In Less Than Six Minutes

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I don’t think I will run a sub-6 12 kilometers today, I thought to myself. Or maybe I will. We shall see. Unlike the anniversary of Bob Marley when I was determined to run a sub-6 12 kilometer morning run, this time I wasn’t brimming with confidence. On three occasions, I have been one minute away from running a sub-6 12k. And on two of those occasions, I ran so hard that I thought I had actually made it. But nope. My best time until now has been the two 6.05 minutes per kilometer that I ran in mid June. So we shall see how today goes.

As I approached our residential court’s main gate, I could hear Rayvanny crooning his song, ‘Te Amo.’

Shepu sinia, kiuno kijiko. Chumbani wanipa madiko diko.Ukifungua Coke, yaani ni mafuriko. Umeniweza.”

When I reached the gate, I saw Kemboi my favorite security guard holding a tiny radio as he listened to the Tanzanian crooner.

“Jonte!” he greeted me in his usual cheerful way.

“Kemboi!” I replied.

Funny how sometimes our greetings in Eastlands sometimes comprise of simply calling out each other’s name. You just have to add oomph into the name and the greeting is complete.

A few meters before Kamuti’s Butchery, I fished out my phone from my pocket and turned on mapmywalk, my running app. It was time for the run to begin. With the first few steps, I had a feeling that this would be a good run. My legs were well rested over the weekend and were springing along. My arms were swinging at my chest level, the way Eliud Kipchoge’s usually do.

I ended up covering the entire one-kilometer Rhino stretch in only five minutes and 28 seconds. This was a record, and a very good sign of what lay ahead.

Two hours earlier, I had sat on mi cama (my bed in Spanish) and analyzed my previous run. I had purposed to run the first five kilometers in below six minutes. That would give me powerful momentum to finish the 12k in decent, competitive time. This resolution was ringing in my mind as I turned left into Moi Drive, eager to run my second kilometer in great time. I managed to run it in 5:57 minutes. Not great, but good.

Wawili twende! Wawili twende!” Umoja-2’s one-time newspaper vendor was shouting in his massive voice when I ran past the matatu terminus. This place had been home for so many years that a part of me still views it as home.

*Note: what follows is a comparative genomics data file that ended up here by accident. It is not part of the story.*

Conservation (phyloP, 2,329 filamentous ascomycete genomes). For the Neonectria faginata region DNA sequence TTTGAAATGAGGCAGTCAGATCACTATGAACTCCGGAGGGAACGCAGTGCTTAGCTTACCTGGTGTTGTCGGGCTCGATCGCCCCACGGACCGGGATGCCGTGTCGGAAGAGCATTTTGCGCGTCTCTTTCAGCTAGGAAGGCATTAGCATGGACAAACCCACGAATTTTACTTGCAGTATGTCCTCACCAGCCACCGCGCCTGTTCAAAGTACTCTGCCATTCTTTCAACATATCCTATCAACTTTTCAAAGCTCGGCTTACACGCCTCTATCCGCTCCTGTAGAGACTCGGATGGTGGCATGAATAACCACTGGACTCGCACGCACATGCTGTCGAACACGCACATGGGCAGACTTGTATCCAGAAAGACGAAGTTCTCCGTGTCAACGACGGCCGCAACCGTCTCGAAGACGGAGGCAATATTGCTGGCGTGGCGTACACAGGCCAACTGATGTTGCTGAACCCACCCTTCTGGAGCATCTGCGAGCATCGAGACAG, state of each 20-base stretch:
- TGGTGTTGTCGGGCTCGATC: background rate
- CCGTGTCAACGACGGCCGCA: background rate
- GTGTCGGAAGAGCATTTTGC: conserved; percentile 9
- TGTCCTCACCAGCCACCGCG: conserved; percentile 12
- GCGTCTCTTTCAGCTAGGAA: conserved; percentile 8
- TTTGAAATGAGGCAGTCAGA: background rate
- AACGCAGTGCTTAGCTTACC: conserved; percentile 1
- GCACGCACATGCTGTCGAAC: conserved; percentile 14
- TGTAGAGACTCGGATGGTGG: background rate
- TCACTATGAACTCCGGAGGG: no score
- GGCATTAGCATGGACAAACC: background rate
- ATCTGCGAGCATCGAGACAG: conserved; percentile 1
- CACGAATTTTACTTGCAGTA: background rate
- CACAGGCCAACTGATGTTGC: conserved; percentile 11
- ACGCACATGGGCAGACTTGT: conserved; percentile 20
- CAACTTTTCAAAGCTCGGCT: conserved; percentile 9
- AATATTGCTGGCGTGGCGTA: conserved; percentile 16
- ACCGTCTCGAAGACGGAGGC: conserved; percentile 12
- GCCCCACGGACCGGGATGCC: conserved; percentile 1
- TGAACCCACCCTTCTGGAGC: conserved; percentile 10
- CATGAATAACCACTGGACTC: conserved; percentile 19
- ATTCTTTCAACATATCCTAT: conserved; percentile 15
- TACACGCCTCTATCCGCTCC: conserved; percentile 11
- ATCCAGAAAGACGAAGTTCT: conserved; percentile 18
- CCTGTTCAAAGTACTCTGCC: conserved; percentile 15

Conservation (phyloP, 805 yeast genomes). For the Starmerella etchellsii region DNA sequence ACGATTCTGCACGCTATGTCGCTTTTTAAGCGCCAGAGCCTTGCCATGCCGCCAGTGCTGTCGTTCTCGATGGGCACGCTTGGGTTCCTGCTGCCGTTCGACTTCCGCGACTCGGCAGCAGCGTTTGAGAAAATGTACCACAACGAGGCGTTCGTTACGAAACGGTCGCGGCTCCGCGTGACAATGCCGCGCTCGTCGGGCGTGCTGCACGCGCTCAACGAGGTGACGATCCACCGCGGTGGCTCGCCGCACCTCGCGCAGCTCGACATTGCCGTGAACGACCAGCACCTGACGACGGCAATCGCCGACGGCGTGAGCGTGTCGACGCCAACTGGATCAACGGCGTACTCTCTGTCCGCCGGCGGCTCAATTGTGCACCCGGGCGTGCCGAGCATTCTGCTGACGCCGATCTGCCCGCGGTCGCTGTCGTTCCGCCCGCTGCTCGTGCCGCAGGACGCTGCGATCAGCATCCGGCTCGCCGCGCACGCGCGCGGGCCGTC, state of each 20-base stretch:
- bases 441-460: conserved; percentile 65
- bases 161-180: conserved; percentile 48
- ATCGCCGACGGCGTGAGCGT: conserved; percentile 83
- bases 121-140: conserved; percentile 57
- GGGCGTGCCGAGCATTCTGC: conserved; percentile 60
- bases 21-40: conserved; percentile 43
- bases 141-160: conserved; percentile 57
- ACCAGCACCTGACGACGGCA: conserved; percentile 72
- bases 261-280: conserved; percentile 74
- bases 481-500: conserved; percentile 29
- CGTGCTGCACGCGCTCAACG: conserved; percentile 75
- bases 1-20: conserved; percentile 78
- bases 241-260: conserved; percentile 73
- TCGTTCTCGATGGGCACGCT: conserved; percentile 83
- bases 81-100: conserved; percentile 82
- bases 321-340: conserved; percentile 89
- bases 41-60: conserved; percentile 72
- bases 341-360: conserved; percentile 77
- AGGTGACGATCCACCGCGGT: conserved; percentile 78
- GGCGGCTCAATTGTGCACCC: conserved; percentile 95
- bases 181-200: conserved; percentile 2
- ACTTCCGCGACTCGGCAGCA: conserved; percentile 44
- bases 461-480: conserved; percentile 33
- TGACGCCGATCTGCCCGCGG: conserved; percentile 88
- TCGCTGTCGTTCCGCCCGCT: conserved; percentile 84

I smiled alone in the darkness as I raced on towards Usain Stretch. I love this stretch. By the time I reach it, my body is usually all warmed up and is raring to go.

As I race down Usain Stretch, I can tell from my shadow that am moving fast. Not as fast as I have done in the past but fast enough. Ever since I learned about pacing, I no longer run as fast as I can, for as long as I can. That burns you out.

I slow down just opposite the Administration Police camp and walk for fifteen seconds before bursting out into a sprint. A short while later, that female voice in my phone informs me that I have just completed the third kilometer.  I did it in 5:45 seconds per kilometer. Nice! This means that I have run the first three kilometers in under six minutes.

At Kangundo Road, my feet are alternating between flying and striding. Once I pass mama stop, I am mostly flying for about two hundred meters. I know that am running really fast when a fellow jogger running in the opposite direction hastily makes way for me when I barrel towards him. I manage to run this fourth kilometer in 5:46 seconds per kilometer.

The fast pace lingered on for the rest of the run. By the time I was arriving back at Whitehouse, my running app informed me that for the first time ever, outside Jaffery Sports Club, I had run a sub-6 minute 12k. 5:56 second per kilometer, to be precise. I almost kissed my phone in glee. Yes! It felt really good to cross this barrier.

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